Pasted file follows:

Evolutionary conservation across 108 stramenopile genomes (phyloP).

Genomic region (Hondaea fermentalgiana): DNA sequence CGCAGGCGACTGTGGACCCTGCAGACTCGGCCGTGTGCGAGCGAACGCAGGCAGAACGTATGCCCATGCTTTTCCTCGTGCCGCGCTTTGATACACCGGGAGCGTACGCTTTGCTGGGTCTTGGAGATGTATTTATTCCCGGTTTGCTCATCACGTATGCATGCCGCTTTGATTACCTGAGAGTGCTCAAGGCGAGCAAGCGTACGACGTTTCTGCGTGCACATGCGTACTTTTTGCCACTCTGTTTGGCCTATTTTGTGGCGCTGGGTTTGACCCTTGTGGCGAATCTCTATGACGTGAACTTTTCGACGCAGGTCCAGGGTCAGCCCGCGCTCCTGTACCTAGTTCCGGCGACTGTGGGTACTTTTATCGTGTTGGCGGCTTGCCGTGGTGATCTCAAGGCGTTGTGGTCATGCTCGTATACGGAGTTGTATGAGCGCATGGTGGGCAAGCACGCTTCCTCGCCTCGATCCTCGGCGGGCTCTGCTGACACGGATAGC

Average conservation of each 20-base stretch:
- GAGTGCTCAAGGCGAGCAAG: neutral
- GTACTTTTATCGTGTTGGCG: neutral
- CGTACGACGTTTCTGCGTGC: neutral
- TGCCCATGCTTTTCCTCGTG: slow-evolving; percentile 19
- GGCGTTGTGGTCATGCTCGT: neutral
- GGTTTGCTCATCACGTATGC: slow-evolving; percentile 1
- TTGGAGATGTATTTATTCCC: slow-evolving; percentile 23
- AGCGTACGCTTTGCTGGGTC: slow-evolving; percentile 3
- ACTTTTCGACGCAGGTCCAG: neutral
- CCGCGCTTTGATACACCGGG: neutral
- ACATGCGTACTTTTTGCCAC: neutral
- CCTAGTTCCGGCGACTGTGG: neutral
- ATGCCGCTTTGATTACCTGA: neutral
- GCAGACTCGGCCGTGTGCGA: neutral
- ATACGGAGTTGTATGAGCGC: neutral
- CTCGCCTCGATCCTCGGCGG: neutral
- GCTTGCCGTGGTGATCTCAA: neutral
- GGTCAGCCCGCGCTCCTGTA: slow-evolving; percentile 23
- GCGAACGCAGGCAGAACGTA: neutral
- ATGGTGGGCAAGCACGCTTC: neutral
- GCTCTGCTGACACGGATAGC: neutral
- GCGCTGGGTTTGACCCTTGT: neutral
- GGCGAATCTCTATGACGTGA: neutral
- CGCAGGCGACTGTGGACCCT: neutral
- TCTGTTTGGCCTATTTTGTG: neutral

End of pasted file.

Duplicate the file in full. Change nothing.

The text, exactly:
Evolutionary conservation across 108 stramenopile genomes (phyloP).

Genomic region (Hondaea fermentalgiana): DNA sequence CGCAGGCGACTGTGGACCCTGCAGACTCGGCCGTGTGCGAGCGAACGCAGGCAGAACGTATGCCCATGCTTTTCCTCGTGCCGCGCTTTGATACACCGGGAGCGTACGCTTTGCTGGGTCTTGGAGATGTATTTATTCCCGGTTTGCTCATCACGTATGCATGCCGCTTTGATTACCTGAGAGTGCTCAAGGCGAGCAAGCGTACGACGTTTCTGCGTGCACATGCGTACTTTTTGCCACTCTGTTTGGCCTATTTTGTGGCGCTGGGTTTGACCCTTGTGGCGAATCTCTATGACGTGAACTTTTCGACGCAGGTCCAGGGTCAGCCCGCGCTCCTGTACCTAGTTCCGGCGACTGTGGGTACTTTTATCGTGTTGGCGGCTTGCCGTGGTGATCTCAAGGCGTTGTGGTCATGCTCGTATACGGAGTTGTATGAGCGCATGGTGGGCAAGCACGCTTCCTCGCCTCGATCCTCGGCGGGCTCTGCTGACACGGATAGC

Average conservation of each 20-base stretch:
- GAGTGCTCAAGGCGAGCAAG: neutral
- GTACTTTTATCGTGTTGGCG: neutral
- CGTACGACGTTTCTGCGTGC: neutral
- TGCCCATGCTTTTCCTCGTG: slow-evolving; percentile 19
- GGCGTTGTGGTCATGCTCGT: neutral
- GGTTTGCTCATCACGTATGC: slow-evolving; percentile 1
- TTGGAGATGTATTTATTCCC: slow-evolving; percentile 23
- AGCGTACGCTTTGCTGGGTC: slow-evolving; percentile 3
- ACTTTTCGACGCAGGTCCAG: neutral
- CCGCGCTTTGATACACCGGG: neutral
- ACATGCGTACTTTTTGCCAC: neutral
- CCTAGTTCCGGCGACTGTGG: neutral
- ATGCCGCTTTGATTACCTGA: neutral
- GCAGACTCGGCCGTGTGCGA: neutral
- ATACGGAGTTGTATGAGCGC: neutral
- CTCGCCTCGATCCTCGGCGG: neutral
- GCTTGCCGTGGTGATCTCAA: neutral
- GGTCAGCCCGCGCTCCTGTA: slow-evolving; percentile 23
- GCGAACGCAGGCAGAACGTA: neutral
- ATGGTGGGCAAGCACGCTTC: neutral
- GCTCTGCTGACACGGATAGC: neutral
- GCGCTGGGTTTGACCCTTGT: neutral
- GGCGAATCTCTATGACGTGA: neutral
- CGCAGGCGACTGTGGACCCT: neutral
- TCTGTTTGGCCTATTTTGTG: neutral